On Tuesday, I went to the mosque in Deir Yeassin, in the northern occupied West Bank, to pay my respects to the victims of the recent terrorist attack there.
It was a small mosque, and the majority of worshippers were young people who came from out of the city to pray at the shrine.
I did not expect to see any of the dozens of masked attackers who stormed into the mosque and set it on fire.
But I did.
The mosque had been ransacked by masked men in the middle of the night on Monday, and had been covered in black tarps.
As soon as the fire broke out, the mosque’s gate was blown open, revealing a large crowd of angry worshippers.
They hurled rocks and stones at the police, who responded with tear gas and rubber bullets.
They set fire to the front of the mosque, destroying the building and the windows, and looting the mosque.
The men then began attacking people inside the mosque who were praying in the courtyard.
I saw several people who had been praying inside the courtyard die.
The next day, the police arrested more than a dozen people who were suspected of participating in the arson attack.
As we waited for the court to hear the charges, I was struck by the sheer magnitude of the attack, the amount of destruction, and what it was all about.
When I heard about the mosque fire, I realized that there was something I could do to help the victims and to save lives.
I started collecting donations for victims and survivors.
Since then, I have collected more than $100,000, and I have donated $10,000 to victims’ families.
The rest has gone to help victims’ rehabilitation and to help rebuild the mosque so that it can be used as a place of worship.
In the past two weeks, I am also collecting donations from friends and family members of the victims, as well as those who have lost loved ones.
In the past few days, I’ve received a lot of phone calls from people who are suffering in their homes, and many of them told me they had been begging me to donate to them.
I started receiving calls from other charities, and a group of women from the area came to the office.
I also got an e-mail from an Israeli man, who said that he was worried that there were still more victims who had not yet received donations.
I’m worried about the people who have not received donations because they are still in hospitals and have not been able to leave their homes.
I want to help them, but I am not going to give them a free pass to continue to be victims.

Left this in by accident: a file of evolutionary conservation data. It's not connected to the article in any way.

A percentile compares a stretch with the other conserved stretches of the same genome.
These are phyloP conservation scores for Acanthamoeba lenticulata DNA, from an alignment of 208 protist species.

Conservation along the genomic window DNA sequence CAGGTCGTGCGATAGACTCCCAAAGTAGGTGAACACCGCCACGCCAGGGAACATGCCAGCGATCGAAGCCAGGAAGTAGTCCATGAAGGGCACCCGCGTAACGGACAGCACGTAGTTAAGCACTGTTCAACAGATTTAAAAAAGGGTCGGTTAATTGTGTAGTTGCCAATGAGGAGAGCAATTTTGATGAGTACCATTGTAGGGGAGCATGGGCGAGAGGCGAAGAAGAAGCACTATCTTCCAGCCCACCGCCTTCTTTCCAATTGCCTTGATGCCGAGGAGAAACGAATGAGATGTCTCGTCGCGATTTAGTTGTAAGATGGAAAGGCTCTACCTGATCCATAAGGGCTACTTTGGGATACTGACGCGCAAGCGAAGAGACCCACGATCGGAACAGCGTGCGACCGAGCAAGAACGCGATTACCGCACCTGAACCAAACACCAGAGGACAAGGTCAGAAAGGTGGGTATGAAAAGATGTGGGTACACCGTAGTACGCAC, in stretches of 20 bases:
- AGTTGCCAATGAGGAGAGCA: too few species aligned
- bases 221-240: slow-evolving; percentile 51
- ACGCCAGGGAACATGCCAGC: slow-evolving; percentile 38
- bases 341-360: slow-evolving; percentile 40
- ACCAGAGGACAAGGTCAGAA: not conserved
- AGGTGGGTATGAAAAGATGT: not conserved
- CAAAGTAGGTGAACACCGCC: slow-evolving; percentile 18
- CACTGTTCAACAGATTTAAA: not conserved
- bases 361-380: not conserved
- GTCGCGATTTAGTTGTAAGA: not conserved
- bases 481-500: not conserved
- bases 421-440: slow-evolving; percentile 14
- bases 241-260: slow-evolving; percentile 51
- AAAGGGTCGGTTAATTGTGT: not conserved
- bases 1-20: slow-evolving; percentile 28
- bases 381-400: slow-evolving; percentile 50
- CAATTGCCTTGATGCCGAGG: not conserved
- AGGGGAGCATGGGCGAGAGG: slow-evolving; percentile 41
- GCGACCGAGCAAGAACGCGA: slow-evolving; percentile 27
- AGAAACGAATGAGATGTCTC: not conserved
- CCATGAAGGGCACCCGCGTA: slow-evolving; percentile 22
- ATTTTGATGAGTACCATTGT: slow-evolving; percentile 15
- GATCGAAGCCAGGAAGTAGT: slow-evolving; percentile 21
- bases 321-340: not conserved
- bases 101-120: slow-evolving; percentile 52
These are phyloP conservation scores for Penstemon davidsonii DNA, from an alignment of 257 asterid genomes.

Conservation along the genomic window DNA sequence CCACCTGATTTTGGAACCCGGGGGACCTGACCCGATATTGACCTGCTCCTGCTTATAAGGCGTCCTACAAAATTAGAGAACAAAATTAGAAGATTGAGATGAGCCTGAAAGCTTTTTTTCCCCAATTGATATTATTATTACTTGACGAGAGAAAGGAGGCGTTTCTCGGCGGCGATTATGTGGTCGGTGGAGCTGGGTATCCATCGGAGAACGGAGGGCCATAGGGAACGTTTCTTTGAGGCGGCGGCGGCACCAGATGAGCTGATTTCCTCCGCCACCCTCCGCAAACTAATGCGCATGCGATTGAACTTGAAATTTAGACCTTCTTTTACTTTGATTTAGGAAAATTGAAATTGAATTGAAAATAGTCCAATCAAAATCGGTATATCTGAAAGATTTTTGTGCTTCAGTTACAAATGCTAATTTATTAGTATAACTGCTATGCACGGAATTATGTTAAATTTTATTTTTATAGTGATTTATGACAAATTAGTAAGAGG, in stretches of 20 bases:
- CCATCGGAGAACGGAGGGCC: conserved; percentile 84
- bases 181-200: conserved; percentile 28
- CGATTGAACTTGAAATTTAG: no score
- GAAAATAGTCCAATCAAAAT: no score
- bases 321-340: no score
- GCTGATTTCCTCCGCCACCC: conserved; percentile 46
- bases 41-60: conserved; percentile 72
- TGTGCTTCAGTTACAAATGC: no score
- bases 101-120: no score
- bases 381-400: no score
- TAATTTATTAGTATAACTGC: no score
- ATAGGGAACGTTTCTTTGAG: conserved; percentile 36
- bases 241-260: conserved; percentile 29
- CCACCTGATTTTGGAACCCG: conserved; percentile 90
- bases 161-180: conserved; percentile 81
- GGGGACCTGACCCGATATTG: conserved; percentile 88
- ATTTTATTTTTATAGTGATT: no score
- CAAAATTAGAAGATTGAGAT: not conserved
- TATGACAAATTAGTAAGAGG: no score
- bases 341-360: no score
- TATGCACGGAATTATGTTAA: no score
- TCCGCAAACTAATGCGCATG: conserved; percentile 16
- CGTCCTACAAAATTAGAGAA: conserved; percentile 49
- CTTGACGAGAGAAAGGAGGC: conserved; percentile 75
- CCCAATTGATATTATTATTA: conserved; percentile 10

It has been a year since the attack on the mosque that I was working in.
My employer was one of the first companies to offer me the job.
I’ve worked for two years and am still working.
In that time, the attacks on mosques have been on a continuous basis.
I do not think I will be able to work again if I stay in Deireh Yeassin.
I am not the only one.
A woman who works in a nearby hospital told me that she has received more than 50 phone calls in the past three days, many from her husband and family.
They have been crying, asking me to help.
I told them to wait, but she did not stop crying.
I have not slept in two days.
This is not the first time I’ve been attacked.
I was attacked on the streets of Jerusalem last November, and then again last summer, when I was walking to work.
I am still in the hospital, and they say that my condition is stable, but the doctors are still trying to figure out how to treat me.
The attacks are continuing, and there are no signs of stopping.
This month alone, more than 30 people have been injured in the clashes, including 14 who died.
There have been more than 2,000 cases of stones and petrol bombs, according to the Palestinian Authority.
The Israeli government, which is responsible for policing and policing in the West Bank and the Gaza Strip, has also been silent.
But a number of people in the area have said that Israeli forces have been too slow to intervene in the conflict.
One young woman from Ramallah, a city with a sizable Palestinian community, told me, “We cannot forget that Israel has not intervened.
The only thing we can do is continue to pray.”
I believe in the need to continue prayer, and it is very difficult for me to see the mosque burn.
I pray for all the families who lost loved one in the mosque attack.
I hope that the Israeli government will stop its inaction and take serious action against the perpetrators of this heinous crime.
It has been clear for years that the occupation will not end until all of Palestine is freed from its siege, and this will take decades.
Israel has taken this step to ensure that it will not be able.
I pray for the victims who have been killed and